Karen Shragg Book Review


When was the last time you had your mind blown? No, I mean, really?

Mine was a couple months ago when I read Move Upstream: A Call to Solve Overpopulation. Okay, I’ll admit it — overpopulation isn’t a topic that would normally cross my mind as your everyday Midwest mom, but the statistics in this book are just absolutely staggering. It blew my mind and I kept asking, “Is this real?” To my disbelief it is. 

Thank you to the author, Karen Shragg, for bringing attention to this dire subject and showing that the solution to so many problems like homelessness, hunger, and saving the environment come from focusing on our growing population and not just consumption. Karen is bold and honest but still very optimistic.

This is a book from the same publisher that released my poetry book. They have some really interesting titles for the secular community and I have been buying their other books here and there. If I like them I write about them.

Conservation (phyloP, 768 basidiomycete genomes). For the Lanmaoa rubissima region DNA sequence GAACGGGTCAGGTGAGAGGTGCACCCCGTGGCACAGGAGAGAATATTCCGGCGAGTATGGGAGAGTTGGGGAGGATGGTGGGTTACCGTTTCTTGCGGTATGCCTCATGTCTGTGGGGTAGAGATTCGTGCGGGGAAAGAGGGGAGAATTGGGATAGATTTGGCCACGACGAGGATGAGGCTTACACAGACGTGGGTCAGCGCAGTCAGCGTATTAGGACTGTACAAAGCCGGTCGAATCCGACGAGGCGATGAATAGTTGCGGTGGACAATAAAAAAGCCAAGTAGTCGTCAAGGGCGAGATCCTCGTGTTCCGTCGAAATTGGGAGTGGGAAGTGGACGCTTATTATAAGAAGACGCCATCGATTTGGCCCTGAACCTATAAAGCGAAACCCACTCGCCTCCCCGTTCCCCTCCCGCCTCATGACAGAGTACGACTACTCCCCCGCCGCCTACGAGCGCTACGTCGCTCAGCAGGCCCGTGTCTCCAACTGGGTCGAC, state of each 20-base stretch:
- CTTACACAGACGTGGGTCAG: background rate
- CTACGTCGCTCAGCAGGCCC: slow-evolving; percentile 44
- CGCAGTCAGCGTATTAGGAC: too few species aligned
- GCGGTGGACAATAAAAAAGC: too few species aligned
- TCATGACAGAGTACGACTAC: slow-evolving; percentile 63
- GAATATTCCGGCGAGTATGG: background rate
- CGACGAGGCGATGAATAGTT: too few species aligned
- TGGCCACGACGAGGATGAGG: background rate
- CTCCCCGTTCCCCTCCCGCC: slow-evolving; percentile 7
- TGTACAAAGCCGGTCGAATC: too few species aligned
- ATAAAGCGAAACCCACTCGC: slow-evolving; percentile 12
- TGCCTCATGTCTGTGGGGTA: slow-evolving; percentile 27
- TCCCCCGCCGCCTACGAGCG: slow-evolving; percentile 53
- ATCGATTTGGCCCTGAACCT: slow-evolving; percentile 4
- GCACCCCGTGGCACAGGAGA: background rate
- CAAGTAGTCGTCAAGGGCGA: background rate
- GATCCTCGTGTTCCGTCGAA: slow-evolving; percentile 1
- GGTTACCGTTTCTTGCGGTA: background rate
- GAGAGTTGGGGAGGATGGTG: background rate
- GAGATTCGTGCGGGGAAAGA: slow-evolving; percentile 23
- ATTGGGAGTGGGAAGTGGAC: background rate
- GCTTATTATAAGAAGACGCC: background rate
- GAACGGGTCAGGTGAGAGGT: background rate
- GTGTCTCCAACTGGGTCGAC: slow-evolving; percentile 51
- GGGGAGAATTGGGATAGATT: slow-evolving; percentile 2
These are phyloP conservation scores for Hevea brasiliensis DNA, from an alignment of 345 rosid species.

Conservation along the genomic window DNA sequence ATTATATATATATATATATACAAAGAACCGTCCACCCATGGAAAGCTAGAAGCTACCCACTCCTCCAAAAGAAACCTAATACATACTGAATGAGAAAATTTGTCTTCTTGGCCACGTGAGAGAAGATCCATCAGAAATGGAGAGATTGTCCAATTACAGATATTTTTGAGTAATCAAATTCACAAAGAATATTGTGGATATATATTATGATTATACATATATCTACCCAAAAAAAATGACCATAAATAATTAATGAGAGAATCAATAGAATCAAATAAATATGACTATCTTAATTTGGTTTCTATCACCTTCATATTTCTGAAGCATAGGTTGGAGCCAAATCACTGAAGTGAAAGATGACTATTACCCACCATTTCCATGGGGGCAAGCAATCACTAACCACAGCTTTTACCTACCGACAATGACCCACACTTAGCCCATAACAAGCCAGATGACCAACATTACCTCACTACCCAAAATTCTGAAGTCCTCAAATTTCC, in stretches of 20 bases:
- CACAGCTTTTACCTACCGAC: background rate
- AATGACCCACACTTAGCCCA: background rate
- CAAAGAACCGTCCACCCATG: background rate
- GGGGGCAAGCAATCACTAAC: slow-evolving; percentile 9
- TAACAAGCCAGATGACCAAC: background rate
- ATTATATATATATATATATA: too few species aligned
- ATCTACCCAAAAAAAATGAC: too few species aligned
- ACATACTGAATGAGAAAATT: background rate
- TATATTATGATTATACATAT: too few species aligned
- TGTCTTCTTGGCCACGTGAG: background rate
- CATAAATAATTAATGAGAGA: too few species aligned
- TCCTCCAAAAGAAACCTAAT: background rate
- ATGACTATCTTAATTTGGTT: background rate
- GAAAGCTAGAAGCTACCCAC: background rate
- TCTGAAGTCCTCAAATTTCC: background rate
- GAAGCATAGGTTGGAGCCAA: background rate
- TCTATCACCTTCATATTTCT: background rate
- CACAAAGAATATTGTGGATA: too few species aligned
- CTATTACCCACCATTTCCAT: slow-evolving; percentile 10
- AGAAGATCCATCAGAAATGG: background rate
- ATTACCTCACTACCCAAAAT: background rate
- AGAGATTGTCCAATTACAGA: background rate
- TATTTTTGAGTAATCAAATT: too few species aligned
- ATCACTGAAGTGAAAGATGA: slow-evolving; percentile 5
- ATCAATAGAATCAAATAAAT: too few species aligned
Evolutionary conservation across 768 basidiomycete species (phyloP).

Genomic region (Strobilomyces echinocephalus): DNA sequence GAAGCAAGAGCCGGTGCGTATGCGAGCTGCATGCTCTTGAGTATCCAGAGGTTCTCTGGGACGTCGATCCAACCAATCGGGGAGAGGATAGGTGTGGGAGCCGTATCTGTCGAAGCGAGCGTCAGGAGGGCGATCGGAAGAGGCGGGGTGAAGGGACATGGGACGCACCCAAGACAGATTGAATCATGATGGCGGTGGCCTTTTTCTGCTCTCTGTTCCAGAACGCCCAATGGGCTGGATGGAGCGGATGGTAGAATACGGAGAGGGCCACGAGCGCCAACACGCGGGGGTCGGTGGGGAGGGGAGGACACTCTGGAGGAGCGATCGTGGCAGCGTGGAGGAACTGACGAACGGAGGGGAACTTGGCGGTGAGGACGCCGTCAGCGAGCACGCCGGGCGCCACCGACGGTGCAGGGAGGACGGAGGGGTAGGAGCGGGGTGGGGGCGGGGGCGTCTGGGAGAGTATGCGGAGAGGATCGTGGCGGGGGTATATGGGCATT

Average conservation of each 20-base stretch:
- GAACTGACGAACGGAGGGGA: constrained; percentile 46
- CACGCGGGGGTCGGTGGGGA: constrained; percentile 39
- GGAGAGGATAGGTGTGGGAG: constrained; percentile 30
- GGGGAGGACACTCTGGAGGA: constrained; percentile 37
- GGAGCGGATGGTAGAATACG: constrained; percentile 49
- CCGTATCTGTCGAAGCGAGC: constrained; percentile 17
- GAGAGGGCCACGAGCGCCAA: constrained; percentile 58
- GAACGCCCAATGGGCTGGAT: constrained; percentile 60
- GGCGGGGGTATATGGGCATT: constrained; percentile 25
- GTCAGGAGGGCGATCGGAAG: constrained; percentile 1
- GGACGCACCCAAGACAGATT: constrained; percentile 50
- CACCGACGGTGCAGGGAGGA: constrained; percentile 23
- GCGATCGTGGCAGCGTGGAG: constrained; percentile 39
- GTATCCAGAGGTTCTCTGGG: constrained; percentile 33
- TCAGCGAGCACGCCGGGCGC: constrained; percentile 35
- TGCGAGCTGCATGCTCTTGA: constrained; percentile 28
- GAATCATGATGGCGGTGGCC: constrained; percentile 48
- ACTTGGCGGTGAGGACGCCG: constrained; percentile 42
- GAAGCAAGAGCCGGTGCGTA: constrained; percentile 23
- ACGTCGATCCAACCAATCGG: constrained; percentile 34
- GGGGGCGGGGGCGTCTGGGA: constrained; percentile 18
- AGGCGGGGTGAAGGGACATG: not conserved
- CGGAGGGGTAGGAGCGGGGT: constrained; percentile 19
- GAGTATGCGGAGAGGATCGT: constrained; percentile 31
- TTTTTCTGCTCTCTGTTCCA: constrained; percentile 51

Check out Move Upstream at freethoughthouse.com as well as all their other books. Karen also has a new book, Change Our Stories, Change Our World, which I am also a fan of. 

Comments

  1. says

    I’ve previously posted on FtB about the Childfree movement. Overpopulation is one of the main reasons people choose not to have any kids, yet are called “selfish” and accused of “euthanasia”. How do you “kill people” who don’t exist?

    If a couple have kids and most of those kids get married and have some, there could be anywhere from five to ten more people alive within fifty years. If 200 million out of a billion do it, that’s 500m to a billion more people. How many more by 2070 if 1.5 billion of the people alive now do it?

    “Eat more plants and less meat!” isn’t a solution when the number of mouths eating is the problem. I’d wager the author of “Move Upstream” cites Easter Island as an example of population explosion, environmental collapse and then population collapse by starvation. The entire world is heading the same way.

    Taiwan and Japan have declining birth rates. People call that a “problem” instead of seeing it as the painless way to reduce population.

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